Virginia Tech has had many successes in the fight against coronavirus, but to continue, an inward battle must also be fought.

Since March, the majority of Hokies have strived to protect themselves and others from the spread of COVID-19 by adhering to public health guidelines. While the collective effort is evident in the decreasing case numbers and a lack of measurable community spread in the New River Health District, what can sometimes go unnoticed is the toll on the individuals doing that good work.

“What I think is really difficult with this, is it’s just such an ambiguous situation,” said Charles Calderwood, assistant professor in the Department of Psychology, speaking of the pandemic. “We don’t know when it’s going to end. We don’t know how it’s going to end. That makes it difficult in our day-to-day lives to see tangible progress.”

Pandemic fatigue, also known as COVID fatigue, is an emerging topic across the country as the United States approaches the 7-month mark of the national emergency and its accompanying restrictions. If left unchecked, this weariness can become overwhelming and grow into apathy toward those same public health guidelines that have thus far help mitigate many widespread outbreaks.

The fatigue is becoming more common throughout the New River Valley and has resulted in an increase of people gathering together in large groups, according to a recent update from Noelle Bissell, New River Health District director. And though it is evident in a relatively small number of residents, the impact of pandemic fatigue can be widespread.

“This is a very small minority of residents, but it is a problem because as soon as we relax a little, COVID spreads,” Bissell said. “Literally less than 20 percent of infectious people are responsible for spreading COVID.”

Calderwood, whose research focuses on how employees perceive, respond to, and recover from work stress, said the pandemic situation has many similarities to the type of burnout many people experience in the workplace.

“One of the hardest situations we face from a work stress standpoint is when we have the ability, we have the motivation, but we just can’t see progress,” said Calderwood. “This can undercut both performance and motivation.”

Generally, there are both psychological and physical pathways to overcoming this burnout. For the former, Calderwood suggests individuals ensure they are setting aside time each day to relax and/or do something they enjoy, and to be purposeful about connecting with others, even if it seems hard.

“Some of the novelty has worn off of stuff like virtual dinner parties, but the lack of social connection is really something that can be problematic,” he said. “I think we really have to try to make those things a priority, even if they feel forced.”

Calderwood also encourages individuals to see the connection between their physical wellbeing and their mental and emotion wellbeing.

“Really, it’s just trying to say, ‘It’s important to me that I exercise, eat well, and sleep enough,’” he said. “You’d be surprised how impactful that will be to how you feel.”

Calderwood’s advice mirrors some tips provided by Swathi Prabhu, Hokie Wellness’s mental health initiatives coordinator. Prabhu suggested 10 questions that can serve as a great daily check-in for individuals of any age.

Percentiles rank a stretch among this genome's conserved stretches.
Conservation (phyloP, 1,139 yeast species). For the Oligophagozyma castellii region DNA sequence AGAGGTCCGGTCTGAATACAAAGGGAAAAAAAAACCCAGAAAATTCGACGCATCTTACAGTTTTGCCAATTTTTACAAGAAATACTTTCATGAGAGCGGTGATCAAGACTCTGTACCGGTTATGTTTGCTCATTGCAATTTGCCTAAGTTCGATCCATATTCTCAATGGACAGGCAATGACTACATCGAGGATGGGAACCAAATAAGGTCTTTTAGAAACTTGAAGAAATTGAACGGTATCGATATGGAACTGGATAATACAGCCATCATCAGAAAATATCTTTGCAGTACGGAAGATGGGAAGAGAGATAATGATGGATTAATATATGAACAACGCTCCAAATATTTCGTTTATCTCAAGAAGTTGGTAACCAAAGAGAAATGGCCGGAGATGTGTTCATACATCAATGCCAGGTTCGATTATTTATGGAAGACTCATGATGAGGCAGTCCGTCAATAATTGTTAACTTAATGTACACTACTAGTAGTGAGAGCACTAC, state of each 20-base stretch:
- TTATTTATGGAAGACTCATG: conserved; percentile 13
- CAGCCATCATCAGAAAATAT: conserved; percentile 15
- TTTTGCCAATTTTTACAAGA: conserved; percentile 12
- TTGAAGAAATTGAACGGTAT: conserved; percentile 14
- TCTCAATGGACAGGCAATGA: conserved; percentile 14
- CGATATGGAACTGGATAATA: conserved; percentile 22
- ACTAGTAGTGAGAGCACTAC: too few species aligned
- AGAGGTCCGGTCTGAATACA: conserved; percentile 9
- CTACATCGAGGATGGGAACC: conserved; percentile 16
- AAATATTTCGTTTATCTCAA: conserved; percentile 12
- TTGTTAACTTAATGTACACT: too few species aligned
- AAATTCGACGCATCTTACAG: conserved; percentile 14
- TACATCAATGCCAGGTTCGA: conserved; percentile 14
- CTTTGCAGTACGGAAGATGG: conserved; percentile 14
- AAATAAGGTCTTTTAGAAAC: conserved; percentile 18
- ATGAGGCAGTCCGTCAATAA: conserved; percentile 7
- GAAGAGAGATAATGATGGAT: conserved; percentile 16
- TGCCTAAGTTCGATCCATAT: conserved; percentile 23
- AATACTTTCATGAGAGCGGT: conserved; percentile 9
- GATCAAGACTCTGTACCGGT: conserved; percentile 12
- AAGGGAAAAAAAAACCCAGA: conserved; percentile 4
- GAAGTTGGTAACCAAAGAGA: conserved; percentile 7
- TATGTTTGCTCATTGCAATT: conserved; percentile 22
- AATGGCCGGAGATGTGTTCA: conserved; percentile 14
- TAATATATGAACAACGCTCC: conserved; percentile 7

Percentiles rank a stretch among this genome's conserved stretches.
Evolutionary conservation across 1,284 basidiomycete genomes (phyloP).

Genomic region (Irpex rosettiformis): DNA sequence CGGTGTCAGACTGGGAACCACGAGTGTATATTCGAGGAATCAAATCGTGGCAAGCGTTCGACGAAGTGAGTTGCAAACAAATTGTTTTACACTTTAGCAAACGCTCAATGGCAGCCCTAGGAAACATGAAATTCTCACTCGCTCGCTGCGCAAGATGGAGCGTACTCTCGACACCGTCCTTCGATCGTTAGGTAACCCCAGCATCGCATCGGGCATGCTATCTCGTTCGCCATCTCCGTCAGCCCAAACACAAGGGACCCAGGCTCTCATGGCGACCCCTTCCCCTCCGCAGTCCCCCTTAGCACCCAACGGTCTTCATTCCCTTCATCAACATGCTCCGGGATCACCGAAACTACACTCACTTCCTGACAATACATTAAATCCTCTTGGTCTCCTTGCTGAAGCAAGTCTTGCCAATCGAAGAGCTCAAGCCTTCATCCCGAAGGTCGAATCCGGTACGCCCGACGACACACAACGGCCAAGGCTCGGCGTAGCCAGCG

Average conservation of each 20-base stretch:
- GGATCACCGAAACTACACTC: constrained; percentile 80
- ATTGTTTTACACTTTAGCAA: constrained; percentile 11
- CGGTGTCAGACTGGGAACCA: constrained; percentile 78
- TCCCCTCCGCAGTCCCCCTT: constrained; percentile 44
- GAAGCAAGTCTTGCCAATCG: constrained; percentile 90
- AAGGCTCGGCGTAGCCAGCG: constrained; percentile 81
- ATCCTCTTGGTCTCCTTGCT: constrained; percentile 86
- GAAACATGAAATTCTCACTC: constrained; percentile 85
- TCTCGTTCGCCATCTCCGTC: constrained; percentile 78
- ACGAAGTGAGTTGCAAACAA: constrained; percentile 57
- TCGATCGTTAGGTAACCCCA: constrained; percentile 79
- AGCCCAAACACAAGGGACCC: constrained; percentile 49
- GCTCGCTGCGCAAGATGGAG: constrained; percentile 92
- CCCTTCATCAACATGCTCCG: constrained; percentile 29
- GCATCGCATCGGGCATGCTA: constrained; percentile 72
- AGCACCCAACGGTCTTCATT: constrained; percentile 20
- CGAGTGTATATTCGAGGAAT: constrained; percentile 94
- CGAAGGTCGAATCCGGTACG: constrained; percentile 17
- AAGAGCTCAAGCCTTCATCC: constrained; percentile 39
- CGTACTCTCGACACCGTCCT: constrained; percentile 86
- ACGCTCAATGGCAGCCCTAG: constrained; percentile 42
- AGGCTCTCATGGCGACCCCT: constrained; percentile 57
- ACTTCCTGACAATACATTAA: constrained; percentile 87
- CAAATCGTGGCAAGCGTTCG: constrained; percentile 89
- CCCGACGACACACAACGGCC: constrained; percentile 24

1. Does my body feel rested today?
  2. Have I met by body’s energy needs today with nutrient-rich foods?
  3. Have I moved my body in ways that feel good today (not just for the sake of exercise)?
  4. Have I done anything purely for enjoyment today?
  5. Have I connected with a friend or family member today?
  6. Have I varied my activities and work today?
  7. Have I gotten fresh air today?
  8. What is one success I’ve had today?
  9. What is one challenge I’ve learned from today?
  10. Have I helped or supported anyone today?

Hokie Wellness provides a variety of virtual and safe in-person workshops, events, and activities for students, faculty, and staff, including Kuro mindfulness and a series on fostering resiliency.

Hokie Wellness also offers virtual campus meditations, including at the Duck Pond, Drillfield, and Hahn Garden.

Cook Counseling Center also has a variety of resources to help students coping with the pandemic, including a support group and weekly morning and afternoon mindfulness meetings.

Virginia Tech also many resources for staying active and socially engaged.

Rec Sports has variety of in-person and virtual offerings. They even recently launched a student exercise incentive program, Hokie Movement Club, to help students stay motivated and active throughout the semester by offering high-quality prizes and rewards.

GobblerConnect is also a great place for students to find ways to engage with other Hokies. Keep up with events on the site from your phone by downloading the Corq app for iPhone or Android.

Hokies taking care of themselves is key to Virginia Tech continuing to rise to the challenges presented during this critical period of the global pandemic.

“Although this is excellent progress, we are not yet where we need to be to relax the policies that have guided us to this point. This is not the time to give in to pandemic fatigue,” said Virginia Tech President Tim Sands in a message to the campus community on Oct. 7. “Still, I am hopeful that continuing to wear masks, maintain distance, and avoid indoor gatherings will give us a chance to finish the in-person portion of the semester with fewer restrictions in place, such as those on outdoor activities.”

Written by Travis Williams

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